You're forgetting that not everyone buying Windows Server licenses can get EDU pricing. If a business is going to spend over £2,000 on a datacenter license I am sure, a) they can afford a server with a second processor and, b) will want as many guest VMs as possible on that server. It wouldn't make financial sense to stick the datacenter edition on server with just one dual or quad-core processor.

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    Quote Originally Posted by Michael View Post
    This is what I found:

    2008 R2 Enterprise:



    To me it seems pretty clear. Four instances, 1 x 2008 R2 Enterprise license. I agree with your two suppliers.

    You could either buy another 2008 R2 Enterprise license, which would give you an additional 4 instances, or buy 2008 R2 Datacentre which offers unlimited instances. Datacentre is megabucks however as you'd expect.
    Four instances of the 'Windows Server' software at a time. Hyper-V is a seporate thing and is even free when seporate. You can stuff as much *nix as you want on it as it is not covered by MS and Hyper-V is not Windows Server.

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    @SYNACK but it says 'virtual operating system', which would mean Windows and Linux for example.

    If it said 'virtual Windows Server' then I would agree with you.

    As I say, the RM and Dell partner would no doubt have come across this type of question all the time, so to give out bad information would look bad on their part. I'm sure if you contacted Microsoft Licensing themselves, they'd clear this one up once and for all.
    Last edited by Michael; 28th March 2012 at 05:09 PM.

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    Microsoft's definition of a operating system environment does sound like it would apply to Linux guest VMs too.

    Operating System Environment

    To understand how licensing works under virtualization, it is critical to understand the definition of an operating system environment (OSE).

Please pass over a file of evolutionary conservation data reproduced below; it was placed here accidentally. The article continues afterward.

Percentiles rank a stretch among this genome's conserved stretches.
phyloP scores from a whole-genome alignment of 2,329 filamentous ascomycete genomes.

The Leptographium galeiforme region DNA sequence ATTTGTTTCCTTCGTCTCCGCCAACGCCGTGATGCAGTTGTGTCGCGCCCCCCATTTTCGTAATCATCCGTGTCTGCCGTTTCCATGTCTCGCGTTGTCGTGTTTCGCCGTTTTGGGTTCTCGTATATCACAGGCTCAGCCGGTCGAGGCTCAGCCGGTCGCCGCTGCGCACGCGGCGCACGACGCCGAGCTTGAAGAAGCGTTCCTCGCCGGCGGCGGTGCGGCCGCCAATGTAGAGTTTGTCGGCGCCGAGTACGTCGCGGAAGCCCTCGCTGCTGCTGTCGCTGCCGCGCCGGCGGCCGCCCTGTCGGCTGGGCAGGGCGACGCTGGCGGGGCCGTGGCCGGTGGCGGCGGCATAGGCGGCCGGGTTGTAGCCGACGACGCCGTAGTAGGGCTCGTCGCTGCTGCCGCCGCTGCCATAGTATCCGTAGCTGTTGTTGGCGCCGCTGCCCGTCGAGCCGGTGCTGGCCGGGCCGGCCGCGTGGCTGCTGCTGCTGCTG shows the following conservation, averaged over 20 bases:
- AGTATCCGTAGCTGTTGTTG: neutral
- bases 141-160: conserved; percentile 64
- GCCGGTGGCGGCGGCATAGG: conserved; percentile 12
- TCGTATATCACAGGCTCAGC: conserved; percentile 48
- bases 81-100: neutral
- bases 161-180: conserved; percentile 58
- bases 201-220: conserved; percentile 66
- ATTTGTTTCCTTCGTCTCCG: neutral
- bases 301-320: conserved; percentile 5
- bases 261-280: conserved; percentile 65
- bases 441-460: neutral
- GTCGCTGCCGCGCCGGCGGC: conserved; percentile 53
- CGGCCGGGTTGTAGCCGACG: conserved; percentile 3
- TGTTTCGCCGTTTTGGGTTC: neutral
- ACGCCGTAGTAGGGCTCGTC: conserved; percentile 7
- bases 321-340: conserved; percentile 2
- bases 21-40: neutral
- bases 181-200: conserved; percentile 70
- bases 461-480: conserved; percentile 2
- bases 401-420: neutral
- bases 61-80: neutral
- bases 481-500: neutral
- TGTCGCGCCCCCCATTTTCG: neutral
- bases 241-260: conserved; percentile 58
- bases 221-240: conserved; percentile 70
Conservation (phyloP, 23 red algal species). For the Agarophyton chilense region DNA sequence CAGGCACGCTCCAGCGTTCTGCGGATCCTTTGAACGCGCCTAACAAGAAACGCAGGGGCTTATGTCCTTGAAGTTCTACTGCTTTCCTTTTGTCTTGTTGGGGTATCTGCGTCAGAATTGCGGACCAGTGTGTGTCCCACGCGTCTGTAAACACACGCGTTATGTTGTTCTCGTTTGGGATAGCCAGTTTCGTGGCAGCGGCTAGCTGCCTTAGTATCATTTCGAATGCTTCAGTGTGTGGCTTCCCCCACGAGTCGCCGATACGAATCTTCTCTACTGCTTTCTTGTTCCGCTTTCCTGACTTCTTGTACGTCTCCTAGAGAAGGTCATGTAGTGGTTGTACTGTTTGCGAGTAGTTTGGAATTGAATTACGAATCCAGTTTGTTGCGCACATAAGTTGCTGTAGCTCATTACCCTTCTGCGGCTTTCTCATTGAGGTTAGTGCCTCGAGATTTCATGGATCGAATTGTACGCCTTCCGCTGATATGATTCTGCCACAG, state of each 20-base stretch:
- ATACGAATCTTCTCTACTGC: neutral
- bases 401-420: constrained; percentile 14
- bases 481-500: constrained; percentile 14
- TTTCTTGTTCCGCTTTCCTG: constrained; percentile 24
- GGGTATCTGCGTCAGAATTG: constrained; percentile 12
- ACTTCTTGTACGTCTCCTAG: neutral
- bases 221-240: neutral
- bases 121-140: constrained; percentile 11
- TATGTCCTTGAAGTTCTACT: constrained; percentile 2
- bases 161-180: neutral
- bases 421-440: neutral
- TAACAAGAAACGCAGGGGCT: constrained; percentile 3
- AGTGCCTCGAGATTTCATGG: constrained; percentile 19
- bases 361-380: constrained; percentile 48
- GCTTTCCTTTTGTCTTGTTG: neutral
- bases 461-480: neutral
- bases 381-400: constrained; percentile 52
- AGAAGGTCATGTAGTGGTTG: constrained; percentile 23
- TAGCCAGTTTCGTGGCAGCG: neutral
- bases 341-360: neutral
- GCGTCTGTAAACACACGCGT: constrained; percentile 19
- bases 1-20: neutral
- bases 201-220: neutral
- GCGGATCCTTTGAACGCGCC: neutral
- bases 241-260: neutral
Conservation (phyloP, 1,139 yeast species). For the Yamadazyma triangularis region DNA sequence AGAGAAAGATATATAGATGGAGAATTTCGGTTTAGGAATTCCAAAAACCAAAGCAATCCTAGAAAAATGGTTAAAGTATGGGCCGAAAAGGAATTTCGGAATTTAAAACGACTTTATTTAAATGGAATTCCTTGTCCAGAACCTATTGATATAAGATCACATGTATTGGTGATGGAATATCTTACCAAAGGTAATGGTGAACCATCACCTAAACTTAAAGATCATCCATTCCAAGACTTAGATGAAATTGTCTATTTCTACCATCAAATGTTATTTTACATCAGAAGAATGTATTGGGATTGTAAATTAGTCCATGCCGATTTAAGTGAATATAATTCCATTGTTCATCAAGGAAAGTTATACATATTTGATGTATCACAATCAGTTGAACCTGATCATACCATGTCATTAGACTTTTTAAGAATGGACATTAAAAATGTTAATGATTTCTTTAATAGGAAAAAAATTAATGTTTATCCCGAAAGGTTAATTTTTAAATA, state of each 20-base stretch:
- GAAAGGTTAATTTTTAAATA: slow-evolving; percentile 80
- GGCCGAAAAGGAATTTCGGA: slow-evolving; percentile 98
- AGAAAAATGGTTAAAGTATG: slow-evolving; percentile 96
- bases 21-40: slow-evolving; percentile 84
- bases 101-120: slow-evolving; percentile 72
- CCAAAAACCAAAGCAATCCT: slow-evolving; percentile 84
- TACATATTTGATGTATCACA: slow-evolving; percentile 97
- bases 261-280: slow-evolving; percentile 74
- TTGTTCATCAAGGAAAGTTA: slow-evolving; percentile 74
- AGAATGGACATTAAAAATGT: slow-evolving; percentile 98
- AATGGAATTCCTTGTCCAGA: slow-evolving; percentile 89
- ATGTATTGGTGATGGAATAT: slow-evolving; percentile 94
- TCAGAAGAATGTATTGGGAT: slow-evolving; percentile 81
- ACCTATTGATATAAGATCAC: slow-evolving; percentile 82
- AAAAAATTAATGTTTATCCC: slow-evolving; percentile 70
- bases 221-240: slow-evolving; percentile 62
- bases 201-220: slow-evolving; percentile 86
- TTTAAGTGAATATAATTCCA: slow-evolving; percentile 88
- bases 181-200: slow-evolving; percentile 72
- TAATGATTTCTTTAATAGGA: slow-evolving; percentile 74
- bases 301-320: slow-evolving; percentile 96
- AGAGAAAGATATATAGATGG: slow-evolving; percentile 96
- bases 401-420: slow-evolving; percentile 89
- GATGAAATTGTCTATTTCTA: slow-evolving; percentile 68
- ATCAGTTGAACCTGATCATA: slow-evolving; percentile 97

An “operating system environment” is:

    1. all or part of an operating system instance, or all or part of a virtual (or otherwise emulated) operating system instance which enables separate machine identity (primary computer name or similar unique identifier) or separate administrative rights, and
    2. instances of applications, if any, configured to run on the operating system instance or parts identified above.

    There are two types of operating system environments, physical and virtual. A physical operating system environment is configured to run directly on a physical hardware system. The operating system instance used to run hardware virtualization software (for example, Microsoft Virtual Server or similar technologies) or to provide hardware virtualization services (for example, Microsoft virtualization technology or similar technologies) is considered part of the physical operating system environment. A virtual operating system environment is configured to run on a virtual (or otherwise emulated) hardware system. A physical hardware system can have either or both of the following:

    1. one physical operating system environment
    2. one or more virtual operating system environments

    OSEs that include all or part of an operating system instance require separate licenses. Likewise, OSEs that include all or part of a virtual instance and enable separate machine identity or separate administrative rights require separate licenses.
    Last edited by Arthur; 28th March 2012 at 06:35 PM.

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    I realise some people worry about such things but I think you really shouldn't.

    Microsoft has always been fairly non-aggresive when it comes to licencing their products and I'm sure that they will sleep at night if you've purchased the right license to run their OS on some hardware.

    Once you've done that, then what you run on top (as long as it isn't another copy of their OS) is NONE of their business and they are not never ever going to bother you

    (If your running some sort of hypervisor program - then its fair enough that licensing covers any OS running on it but if your just running a standard OS then stick what you want on top)

    Now just because you've asked someone the question and they've given you an answer doesn't mean that you need to follow it or its even correct - like I say - MS won't be bothered - they've had a bit of money andas long as they get a bit of money off everyone in the world and everyone keeps upgrading that something then they are happy - they can do the maths and £x times billons is a lot of money

    There are more important things to worry about in IT.

    Si